Monday, March 25, 2013

Will DNA Lead Us to William Taylor's Parents?

The image below may not look like a road map but it is. It's part of the DNA route to William Taylor's parents. William was my 3rd great-grandfather. He came to Kentucky from somewhere in Virginia sometime before 1825. 
Chromosome 4 match for two of William's descendants with four other Taylors.
Many Taylor researchers believe that William was the son of William Taylor and Jean Guffey. The older William was a Revolutionary War soldier from Rockbridge County, Virginia who settled in Rockcastle County, Kentucky about 1810. It appears the connection to my William was made because they both lived in Rockcastle County and they were both named William. At least, I haven’t found anyone with a more solid reason for making them father and son.

The problem is there are a few other facts that muddy the waters.

1830 census records in Rockcastle and Garrard Counties give us five different William Taylors. That is down to one in each county by 1840. 
  • Two of the Garrard County Williams in 1830 and the one in 1840 match my William's household composition for the respective year. 
  • None of the Rockcastle County Williams in either year match.
William married Martha Ramsey in Garrard County in 1825 and it appears (based on those census records) they lived there for many years before moving to Rockcastle County sometime between 1840 and 1850.
  • Did he live in Rockcastle County (with his assumed father) before that marriage or did he live in Garrard County and just happen to move to neighboring Rockcastle County later?
  • If William moved to Rockcastle County for the first time after 1840, it’s entirely possible that older William was deceased by then and they didn’t even live there at the same time.
James Taylor and his wife, Sarah Hicks/Hix, lived in Garrard County. In 1870, a five-year-old named William Hix lived with William’s daughter, Elizabeth Taylor Ramsey, in Rockcastle County.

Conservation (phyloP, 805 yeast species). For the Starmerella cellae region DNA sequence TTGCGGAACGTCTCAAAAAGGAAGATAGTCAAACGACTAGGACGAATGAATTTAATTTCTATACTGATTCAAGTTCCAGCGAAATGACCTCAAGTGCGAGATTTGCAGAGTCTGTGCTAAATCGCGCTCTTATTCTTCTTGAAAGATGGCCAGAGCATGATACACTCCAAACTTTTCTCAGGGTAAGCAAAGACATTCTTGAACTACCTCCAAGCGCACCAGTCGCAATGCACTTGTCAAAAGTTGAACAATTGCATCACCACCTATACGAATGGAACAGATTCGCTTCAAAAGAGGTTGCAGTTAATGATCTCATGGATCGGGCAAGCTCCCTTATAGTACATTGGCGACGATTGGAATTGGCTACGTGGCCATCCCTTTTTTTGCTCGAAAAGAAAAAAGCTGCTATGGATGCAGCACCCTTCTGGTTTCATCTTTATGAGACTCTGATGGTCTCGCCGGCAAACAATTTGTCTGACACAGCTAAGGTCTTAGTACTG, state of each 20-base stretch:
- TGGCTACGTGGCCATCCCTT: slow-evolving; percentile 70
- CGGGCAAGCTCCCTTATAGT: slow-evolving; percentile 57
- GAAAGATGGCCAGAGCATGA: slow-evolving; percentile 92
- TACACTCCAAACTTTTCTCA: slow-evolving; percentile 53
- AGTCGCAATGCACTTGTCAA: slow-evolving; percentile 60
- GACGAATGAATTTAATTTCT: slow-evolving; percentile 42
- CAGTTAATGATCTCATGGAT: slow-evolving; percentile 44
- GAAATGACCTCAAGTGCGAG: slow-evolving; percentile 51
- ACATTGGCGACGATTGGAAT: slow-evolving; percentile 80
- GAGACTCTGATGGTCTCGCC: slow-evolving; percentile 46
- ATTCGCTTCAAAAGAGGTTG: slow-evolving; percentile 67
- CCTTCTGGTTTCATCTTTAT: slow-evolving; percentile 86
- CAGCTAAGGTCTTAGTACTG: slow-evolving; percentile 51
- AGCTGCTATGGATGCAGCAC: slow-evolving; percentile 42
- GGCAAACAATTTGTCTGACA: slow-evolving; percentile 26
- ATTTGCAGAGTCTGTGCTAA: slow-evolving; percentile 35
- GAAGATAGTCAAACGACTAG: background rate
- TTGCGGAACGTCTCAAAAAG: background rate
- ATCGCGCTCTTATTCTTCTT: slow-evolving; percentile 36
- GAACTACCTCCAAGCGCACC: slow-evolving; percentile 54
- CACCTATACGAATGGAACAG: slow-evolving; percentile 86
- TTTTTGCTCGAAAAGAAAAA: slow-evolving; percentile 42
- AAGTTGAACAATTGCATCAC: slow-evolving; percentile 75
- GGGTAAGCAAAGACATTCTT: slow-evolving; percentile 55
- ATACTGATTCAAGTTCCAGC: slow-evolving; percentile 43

• What does that mean? Maybe nothing but it warrants exploring.
Frankly, I’ve put off working on this for years because it’s easier to ignore the difficult problems and work on something, well, easier. But now we have DNA results.

DNA results are available for four of my William's descendants. Two are Y-DNA; two are autosomal. 

The Y-DNA results give us one exact 37-marker match and two others that are distance one at 37. That exact 37-marker match is especially interesting because several of members of his Taylor line have also done autosomal tests. Four of his 2nd cousins match my mother and me (see image above). That means five people in that Taylor line match four people in our William's line. We are related to these people. Somehow.

Based on information provided by this Taylor family, they descend from a Revolutionary War soldier named James Taylor from King and Queen County and Patrick County, Virginia who eventually settled in Franklin County, Tennessee. There is no obvious connection between James and old William of Rockbridge County, Virginia and Rockcastle County, Kentucky. 

I believe we are finally on the road to finding William’s parents. It’s going to be a very long trip but now we have a map.


  1. What wonderful clues, Linda! So close to going further down that long road! Thanks for sharing this. What a bonus that those 2nd cousins
    in the family have done the DNA tests as well.

  2. Hopefully these clues will boost your research. Congratulations on getting this far.

  3. I love it when DNA is part of the path. And I certainly agree that all these hints warrant exploring.

  4. Thanks, ladies. It's exciting but I need to buckle down and get started on the research.